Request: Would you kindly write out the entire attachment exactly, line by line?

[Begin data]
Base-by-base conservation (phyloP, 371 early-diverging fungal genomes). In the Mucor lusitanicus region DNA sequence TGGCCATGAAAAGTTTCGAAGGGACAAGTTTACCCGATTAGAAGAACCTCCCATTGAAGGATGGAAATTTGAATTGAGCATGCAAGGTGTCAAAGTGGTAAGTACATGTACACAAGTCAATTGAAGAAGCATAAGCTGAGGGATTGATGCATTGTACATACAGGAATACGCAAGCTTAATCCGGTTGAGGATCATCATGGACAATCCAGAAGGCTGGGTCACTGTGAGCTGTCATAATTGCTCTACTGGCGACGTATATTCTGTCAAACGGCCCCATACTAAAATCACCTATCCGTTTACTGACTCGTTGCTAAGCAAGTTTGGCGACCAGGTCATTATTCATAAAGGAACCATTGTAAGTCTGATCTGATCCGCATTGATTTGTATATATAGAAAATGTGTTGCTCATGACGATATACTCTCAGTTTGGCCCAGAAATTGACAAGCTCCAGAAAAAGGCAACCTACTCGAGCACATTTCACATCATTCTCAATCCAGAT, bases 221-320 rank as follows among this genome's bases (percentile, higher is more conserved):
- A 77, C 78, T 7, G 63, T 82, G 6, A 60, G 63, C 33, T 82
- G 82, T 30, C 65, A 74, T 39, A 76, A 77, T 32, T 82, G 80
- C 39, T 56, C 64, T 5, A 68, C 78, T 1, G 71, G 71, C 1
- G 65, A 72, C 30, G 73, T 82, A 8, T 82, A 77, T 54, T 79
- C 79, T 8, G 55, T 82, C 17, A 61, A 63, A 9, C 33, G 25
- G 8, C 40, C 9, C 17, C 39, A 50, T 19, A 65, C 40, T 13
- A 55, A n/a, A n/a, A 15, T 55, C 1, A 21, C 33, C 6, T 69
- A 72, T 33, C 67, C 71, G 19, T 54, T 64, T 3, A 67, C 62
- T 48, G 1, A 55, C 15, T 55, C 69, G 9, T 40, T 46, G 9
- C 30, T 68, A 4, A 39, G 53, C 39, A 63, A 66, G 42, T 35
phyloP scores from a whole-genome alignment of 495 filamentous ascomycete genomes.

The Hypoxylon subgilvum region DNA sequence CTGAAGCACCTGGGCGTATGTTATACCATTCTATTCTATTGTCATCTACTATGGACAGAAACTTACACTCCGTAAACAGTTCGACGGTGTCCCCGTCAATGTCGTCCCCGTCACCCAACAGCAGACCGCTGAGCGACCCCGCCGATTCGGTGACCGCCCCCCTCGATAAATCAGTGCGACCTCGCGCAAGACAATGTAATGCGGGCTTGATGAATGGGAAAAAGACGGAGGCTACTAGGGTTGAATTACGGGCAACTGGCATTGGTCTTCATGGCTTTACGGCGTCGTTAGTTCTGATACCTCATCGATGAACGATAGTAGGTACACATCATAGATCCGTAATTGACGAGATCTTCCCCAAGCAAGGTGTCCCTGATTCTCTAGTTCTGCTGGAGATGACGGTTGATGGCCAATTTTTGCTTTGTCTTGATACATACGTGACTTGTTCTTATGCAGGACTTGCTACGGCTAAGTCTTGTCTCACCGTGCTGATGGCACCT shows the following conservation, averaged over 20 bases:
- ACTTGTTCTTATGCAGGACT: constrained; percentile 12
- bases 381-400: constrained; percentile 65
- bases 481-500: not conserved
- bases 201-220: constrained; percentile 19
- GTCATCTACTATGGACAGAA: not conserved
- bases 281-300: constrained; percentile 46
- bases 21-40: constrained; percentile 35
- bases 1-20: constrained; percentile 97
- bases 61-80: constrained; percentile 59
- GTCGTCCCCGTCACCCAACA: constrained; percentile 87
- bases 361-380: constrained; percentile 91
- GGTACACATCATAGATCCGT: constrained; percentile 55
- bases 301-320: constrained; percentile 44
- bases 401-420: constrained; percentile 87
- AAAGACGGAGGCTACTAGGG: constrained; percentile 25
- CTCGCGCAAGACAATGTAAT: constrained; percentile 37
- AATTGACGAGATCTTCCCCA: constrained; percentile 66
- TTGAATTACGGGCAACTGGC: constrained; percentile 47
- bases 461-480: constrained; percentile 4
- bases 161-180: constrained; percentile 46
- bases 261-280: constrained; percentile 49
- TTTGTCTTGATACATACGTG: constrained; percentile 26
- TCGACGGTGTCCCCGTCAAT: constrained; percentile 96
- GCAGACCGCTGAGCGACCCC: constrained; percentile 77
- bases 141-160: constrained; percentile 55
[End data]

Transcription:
Base-by-base conservation (phyloP, 371 early-diverging fungal genomes). In the Mucor lusitanicus region DNA sequence TGGCCATGAAAAGTTTCGAAGGGACAAGTTTACCCGATTAGAAGAACCTCCCATTGAAGGATGGAAATTTGAATTGAGCATGCAAGGTGTCAAAGTGGTAAGTACATGTACACAAGTCAATTGAAGAAGCATAAGCTGAGGGATTGATGCATTGTACATACAGGAATACGCAAGCTTAATCCGGTTGAGGATCATCATGGACAATCCAGAAGGCTGGGTCACTGTGAGCTGTCATAATTGCTCTACTGGCGACGTATATTCTGTCAAACGGCCCCATACTAAAATCACCTATCCGTTTACTGACTCGTTGCTAAGCAAGTTTGGCGACCAGGTCATTATTCATAAAGGAACCATTGTAAGTCTGATCTGATCCGCATTGATTTGTATATATAGAAAATGTGTTGCTCATGACGATATACTCTCAGTTTGGCCCAGAAATTGACAAGCTCCAGAAAAAGGCAACCTACTCGAGCACATTTCACATCATTCTCAATCCAGAT, bases 221-320 rank as follows among this genome's bases (percentile, higher is more conserved):
- A 77, C 78, T 7, G 63, T 82, G 6, A 60, G 63, C 33, T 82
- G 82, T 30, C 65, A 74, T 39, A 76, A 77, T 32, T 82, G 80
- C 39, T 56, C 64, T 5, A 68, C 78, T 1, G 71, G 71, C 1
- G 65, A 72, C 30, G 73, T 82, A 8, T 82, A 77, T 54, T 79
- C 79, T 8, G 55, T 82, C 17, A 61, A 63, A 9, C 33, G 25
- G 8, C 40, C 9, C 17, C 39, A 50, T 19, A 65, C 40, T 13
- A 55, A n/a, A n/a, A 15, T 55, C 1, A 21, C 33, C 6, T 69
- A 72, T 33, C 67, C 71, G 19, T 54, T 64, T 3, A 67, C 62
- T 48, G 1, A 55, C 15, T 55, C 69, G 9, T 40, T 46, G 9
- C 30, T 68, A 4, A 39, G 53, C 39, A 63, A 66, G 42, T 35
phyloP scores from a whole-genome alignment of 495 filamentous ascomycete genomes.

The Hypoxylon subgilvum region DNA sequence CTGAAGCACCTGGGCGTATGTTATACCATTCTATTCTATTGTCATCTACTATGGACAGAAACTTACACTCCGTAAACAGTTCGACGGTGTCCCCGTCAATGTCGTCCCCGTCACCCAACAGCAGACCGCTGAGCGACCCCGCCGATTCGGTGACCGCCCCCCTCGATAAATCAGTGCGACCTCGCGCAAGACAATGTAATGCGGGCTTGATGAATGGGAAAAAGACGGAGGCTACTAGGGTTGAATTACGGGCAACTGGCATTGGTCTTCATGGCTTTACGGCGTCGTTAGTTCTGATACCTCATCGATGAACGATAGTAGGTACACATCATAGATCCGTAATTGACGAGATCTTCCCCAAGCAAGGTGTCCCTGATTCTCTAGTTCTGCTGGAGATGACGGTTGATGGCCAATTTTTGCTTTGTCTTGATACATACGTGACTTGTTCTTATGCAGGACTTGCTACGGCTAAGTCTTGTCTCACCGTGCTGATGGCACCT shows the following conservation, averaged over 20 bases:
- ACTTGTTCTTATGCAGGACT: constrained; percentile 12
- bases 381-400: constrained; percentile 65
- bases 481-500: not conserved
- bases 201-220: constrained; percentile 19
- GTCATCTACTATGGACAGAA: not conserved
- bases 281-300: constrained; percentile 46
- bases 21-40: constrained; percentile 35
- bases 1-20: constrained; percentile 97
- bases 61-80: constrained; percentile 59
- GTCGTCCCCGTCACCCAACA: constrained; percentile 87
- bases 361-380: constrained; percentile 91
- GGTACACATCATAGATCCGT: constrained; percentile 55
- bases 301-320: constrained; percentile 44
- bases 401-420: constrained; percentile 87
- AAAGACGGAGGCTACTAGGG: constrained; percentile 25
- CTCGCGCAAGACAATGTAAT: constrained; percentile 37
- AATTGACGAGATCTTCCCCA: constrained; percentile 66
- TTGAATTACGGGCAACTGGC: constrained; percentile 47
- bases 461-480: constrained; percentile 4
- bases 161-180: constrained; percentile 46
- bases 261-280: constrained; percentile 49
- TTTGTCTTGATACATACGTG: constrained; percentile 26
- TCGACGGTGTCCCCGTCAAT: constrained; percentile 96
- GCAGACCGCTGAGCGACCCC: constrained; percentile 77
- bases 141-160: constrained; percentile 55